The significance of Starbucks employees unionizing — and how they can retain control

There are currently more than 8,000 corporate Starbucks locations in the United States. In December, a store in Buffalo, New York, became the very first to form a union. In January, a second Buffalo store followed suit. And in February, workers at a Starbucks in Mesa, Arizona, became the first outside Buffalo to do the same. The significance of these landmark decisions cannot be overstated. Not only is this clearly already having a ripple effect, with CNBC reporting that more than 100 Starbucks locations have filed for their own union elections in the last six months, but it may signal the beginning of a new era for hospitality, where workers have greater negotiating power around wages, benefits, and general working conditions.

A high-profile unionization effort from one of the biggest brands in the world not only has the potential for widespread measures to be introduced across chains, but also for better standards to be implemented across the industry. This is part of a larger unionization movement that is seeing more hospitality and retail workers from major brands leveraging their power in numbers. Apple stores are reportedly quietly working to unionize also, coming shortly after unionization efforts of Google and the Game Workers Alliance (formed by a division of the games company Activision Blizzard). We also recently witnessed a huge month of industrial action last year, dubbed “Striketober.” The breadth of types of industries that have mobilized recently is extensive, from film and TV to farmworkers and nurses. Notably, Kellogg’s staged a two-month walkout, which concluded with the agreement to give workers a 3% raise.

There is no coincidence in the timing of this new phase of worker action, with workforces becoming more conscious than ever of their negotiating power in numbers after the worst of the pandemic. With the Great Resignation, more positions to fill, and the newfound appreciation of the necessity of certain sectors throughout the past two years, workers are demanding more for their labor. A recent letter from Starbucks workers in Farmingville, New York, addressed to Starbucks President and CEO Kevin Johnson, read: “The COVID-19 pandemic has brought a lot of previously ignored issues to the forefront of the nation’s minds. The necessity and reliance of this country on minimum wage service workers is one of those things.” It goes on to explain that baristas are “not robots” or “coffee-making machines,” and that they are unionizing “for a voice, for a fair chance to fight and protect ourselves.”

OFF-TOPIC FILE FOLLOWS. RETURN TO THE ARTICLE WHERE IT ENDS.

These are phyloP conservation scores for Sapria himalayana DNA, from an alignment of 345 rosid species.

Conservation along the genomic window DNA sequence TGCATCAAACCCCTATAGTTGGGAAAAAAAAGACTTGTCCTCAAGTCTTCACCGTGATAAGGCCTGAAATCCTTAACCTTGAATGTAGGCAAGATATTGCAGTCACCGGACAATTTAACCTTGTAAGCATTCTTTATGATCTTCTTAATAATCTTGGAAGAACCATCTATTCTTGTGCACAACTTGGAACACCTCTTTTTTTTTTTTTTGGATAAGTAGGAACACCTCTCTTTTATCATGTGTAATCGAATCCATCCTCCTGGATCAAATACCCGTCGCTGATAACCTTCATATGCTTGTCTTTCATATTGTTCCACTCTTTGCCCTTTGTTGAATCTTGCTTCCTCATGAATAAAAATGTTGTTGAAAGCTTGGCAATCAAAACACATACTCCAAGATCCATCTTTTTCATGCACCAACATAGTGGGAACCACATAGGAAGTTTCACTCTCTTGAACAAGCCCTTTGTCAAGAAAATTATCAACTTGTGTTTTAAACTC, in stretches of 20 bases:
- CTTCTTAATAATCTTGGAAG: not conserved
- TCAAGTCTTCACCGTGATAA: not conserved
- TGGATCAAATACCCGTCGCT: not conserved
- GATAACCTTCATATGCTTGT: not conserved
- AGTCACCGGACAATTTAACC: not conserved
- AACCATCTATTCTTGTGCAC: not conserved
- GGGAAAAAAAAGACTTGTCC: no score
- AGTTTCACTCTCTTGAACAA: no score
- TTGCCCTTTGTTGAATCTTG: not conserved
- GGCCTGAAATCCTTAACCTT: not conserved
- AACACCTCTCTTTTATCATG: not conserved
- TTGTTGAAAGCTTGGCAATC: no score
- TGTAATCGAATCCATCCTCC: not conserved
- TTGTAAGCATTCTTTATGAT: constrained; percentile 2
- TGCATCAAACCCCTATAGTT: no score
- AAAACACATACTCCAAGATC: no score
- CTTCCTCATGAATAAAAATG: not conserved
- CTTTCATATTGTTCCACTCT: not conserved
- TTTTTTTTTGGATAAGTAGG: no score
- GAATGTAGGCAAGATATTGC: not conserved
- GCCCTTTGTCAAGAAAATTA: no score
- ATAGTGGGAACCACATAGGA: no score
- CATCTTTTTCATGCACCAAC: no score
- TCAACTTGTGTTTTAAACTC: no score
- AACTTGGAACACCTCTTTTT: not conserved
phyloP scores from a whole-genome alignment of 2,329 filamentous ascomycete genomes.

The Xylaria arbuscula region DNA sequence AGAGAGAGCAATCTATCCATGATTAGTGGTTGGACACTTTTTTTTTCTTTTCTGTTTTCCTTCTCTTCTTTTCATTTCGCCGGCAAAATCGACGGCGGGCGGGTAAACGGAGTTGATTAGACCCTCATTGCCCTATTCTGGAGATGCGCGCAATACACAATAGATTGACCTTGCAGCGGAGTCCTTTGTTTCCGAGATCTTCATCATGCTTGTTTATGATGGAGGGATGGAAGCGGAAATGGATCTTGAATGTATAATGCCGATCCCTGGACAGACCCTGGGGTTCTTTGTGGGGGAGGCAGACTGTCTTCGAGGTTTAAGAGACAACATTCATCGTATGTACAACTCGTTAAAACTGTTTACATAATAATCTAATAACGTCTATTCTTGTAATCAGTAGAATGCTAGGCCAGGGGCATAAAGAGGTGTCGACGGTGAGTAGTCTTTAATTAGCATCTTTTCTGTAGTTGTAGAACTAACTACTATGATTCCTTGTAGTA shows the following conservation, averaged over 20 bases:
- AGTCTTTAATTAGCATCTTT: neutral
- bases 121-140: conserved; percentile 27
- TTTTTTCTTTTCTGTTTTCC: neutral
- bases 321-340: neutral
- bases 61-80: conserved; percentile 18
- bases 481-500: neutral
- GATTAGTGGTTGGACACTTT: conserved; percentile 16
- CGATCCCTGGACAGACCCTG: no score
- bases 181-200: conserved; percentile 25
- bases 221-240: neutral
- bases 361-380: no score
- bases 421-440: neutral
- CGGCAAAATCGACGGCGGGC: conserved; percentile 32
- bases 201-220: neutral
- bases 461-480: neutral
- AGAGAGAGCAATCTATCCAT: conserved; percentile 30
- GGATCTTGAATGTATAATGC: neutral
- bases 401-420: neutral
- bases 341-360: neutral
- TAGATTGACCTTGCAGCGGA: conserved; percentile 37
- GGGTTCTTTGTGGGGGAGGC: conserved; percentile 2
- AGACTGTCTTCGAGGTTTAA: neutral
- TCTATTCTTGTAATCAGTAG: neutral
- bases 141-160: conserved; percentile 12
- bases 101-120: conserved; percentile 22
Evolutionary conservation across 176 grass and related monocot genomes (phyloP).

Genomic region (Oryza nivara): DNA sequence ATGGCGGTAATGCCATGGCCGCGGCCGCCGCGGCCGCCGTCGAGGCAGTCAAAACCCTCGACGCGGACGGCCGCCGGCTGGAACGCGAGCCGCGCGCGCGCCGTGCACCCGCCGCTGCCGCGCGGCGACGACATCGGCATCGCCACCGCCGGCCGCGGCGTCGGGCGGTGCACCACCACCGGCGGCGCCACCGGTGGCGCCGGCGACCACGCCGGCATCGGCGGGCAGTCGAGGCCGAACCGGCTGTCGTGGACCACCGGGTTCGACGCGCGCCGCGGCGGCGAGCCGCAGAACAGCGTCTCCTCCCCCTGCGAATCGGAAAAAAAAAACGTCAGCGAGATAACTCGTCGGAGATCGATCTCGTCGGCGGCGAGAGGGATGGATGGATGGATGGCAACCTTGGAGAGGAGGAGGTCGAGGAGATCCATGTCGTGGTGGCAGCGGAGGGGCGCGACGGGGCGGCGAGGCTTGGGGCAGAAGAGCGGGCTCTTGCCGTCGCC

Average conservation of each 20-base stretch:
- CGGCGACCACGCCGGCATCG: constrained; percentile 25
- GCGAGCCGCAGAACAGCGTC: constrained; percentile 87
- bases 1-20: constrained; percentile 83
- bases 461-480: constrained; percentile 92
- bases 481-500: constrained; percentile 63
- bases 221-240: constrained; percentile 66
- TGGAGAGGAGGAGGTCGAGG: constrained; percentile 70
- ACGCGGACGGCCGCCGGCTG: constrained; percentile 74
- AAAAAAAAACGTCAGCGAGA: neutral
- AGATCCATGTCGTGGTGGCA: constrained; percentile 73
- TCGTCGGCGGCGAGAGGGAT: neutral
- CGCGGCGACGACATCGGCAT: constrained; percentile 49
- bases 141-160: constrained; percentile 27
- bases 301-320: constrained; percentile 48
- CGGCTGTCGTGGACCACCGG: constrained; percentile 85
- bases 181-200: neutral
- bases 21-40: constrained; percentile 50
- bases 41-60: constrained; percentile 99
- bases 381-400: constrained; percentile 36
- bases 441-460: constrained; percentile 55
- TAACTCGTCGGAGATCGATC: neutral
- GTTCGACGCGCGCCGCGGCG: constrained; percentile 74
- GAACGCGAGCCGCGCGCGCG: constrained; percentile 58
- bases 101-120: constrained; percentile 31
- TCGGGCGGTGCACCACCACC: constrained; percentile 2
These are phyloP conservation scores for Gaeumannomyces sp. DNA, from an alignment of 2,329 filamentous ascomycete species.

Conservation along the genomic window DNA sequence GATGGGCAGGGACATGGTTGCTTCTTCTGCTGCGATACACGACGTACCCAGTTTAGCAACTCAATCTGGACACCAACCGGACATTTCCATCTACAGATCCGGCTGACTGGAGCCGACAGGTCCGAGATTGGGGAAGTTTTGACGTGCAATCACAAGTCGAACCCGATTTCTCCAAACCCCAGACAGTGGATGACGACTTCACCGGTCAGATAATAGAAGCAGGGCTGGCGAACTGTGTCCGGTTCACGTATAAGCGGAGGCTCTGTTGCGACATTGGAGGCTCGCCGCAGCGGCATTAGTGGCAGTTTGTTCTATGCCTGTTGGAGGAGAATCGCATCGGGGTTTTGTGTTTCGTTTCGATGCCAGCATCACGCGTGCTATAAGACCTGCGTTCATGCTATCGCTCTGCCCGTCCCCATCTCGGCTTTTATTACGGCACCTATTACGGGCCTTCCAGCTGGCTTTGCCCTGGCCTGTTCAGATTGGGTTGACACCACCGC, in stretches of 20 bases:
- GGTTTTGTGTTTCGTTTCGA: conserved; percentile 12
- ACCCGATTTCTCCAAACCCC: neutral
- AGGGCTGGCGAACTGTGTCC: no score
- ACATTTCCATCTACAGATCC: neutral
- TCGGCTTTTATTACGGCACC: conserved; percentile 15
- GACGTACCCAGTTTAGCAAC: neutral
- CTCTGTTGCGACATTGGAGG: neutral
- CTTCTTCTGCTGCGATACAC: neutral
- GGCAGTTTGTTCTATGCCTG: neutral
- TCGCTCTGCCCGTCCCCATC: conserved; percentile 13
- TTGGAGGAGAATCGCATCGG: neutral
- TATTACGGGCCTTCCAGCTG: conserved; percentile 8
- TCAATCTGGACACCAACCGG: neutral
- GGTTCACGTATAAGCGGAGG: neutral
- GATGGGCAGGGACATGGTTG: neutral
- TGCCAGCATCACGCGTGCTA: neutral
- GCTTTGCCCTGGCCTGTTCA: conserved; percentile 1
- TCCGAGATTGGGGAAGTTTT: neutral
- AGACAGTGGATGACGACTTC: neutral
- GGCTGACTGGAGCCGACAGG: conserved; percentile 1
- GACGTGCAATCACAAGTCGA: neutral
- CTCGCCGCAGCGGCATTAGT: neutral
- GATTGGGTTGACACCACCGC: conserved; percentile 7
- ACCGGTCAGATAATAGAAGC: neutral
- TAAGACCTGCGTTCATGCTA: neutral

For organized unions to be able to go about protecting themselves, they are required to pay dues, which goes toward legal protection, pensions, health, strike funds, and more. Many employees will pay their dues via their paycheck, known as a checkoff. It means that the employer pays the union directly. However, something about this seems counterintuitive when it comes to protection. As part of negotiations during such historic industrial action, the Starbucks Workers United (SBWU) union should think carefully about the importance of retaining control of its dues and establish its own dues payment system. Something we are hearing less about during negotiations is how payment of such massive, organized union movements would be managed.

Taking dues via payroll deduction can be used as a union-busting tactic in the future. The Union Busting Playbook has also reported employers passing out phony checks with union dues “taken out” and instead “bring in a bag of groceries with the label ‘What you could buy with one year’s union dues.’” While this is just one example, employer statements like these essentially puts them in a position of power to dissuade workers from putting their wages toward their union. If workers retain control of their dues by creating their own system, or utilize a platform that helps them collect dues, they’ll have infinitely more control of their future success.

The recent mobilization of Starbucks workers and the wider hospitality industry is an incredibly promising step forward for workers’ rights. But it is only the first step. Retaining control is the way to convince other branches of the economy of the importance of unionizing and ensure that meaningful change happens as a result.

Scott Heric is the co-founder of Unionly, an online payment platform built for unions.

Click here to sign up for the free IB Ezine — your twice-weekly resource for local business news, analysis, voices, and the names you need to know. If you are not already a subscriber to In Business magazine, be sure to sign up for our monthly print edition here.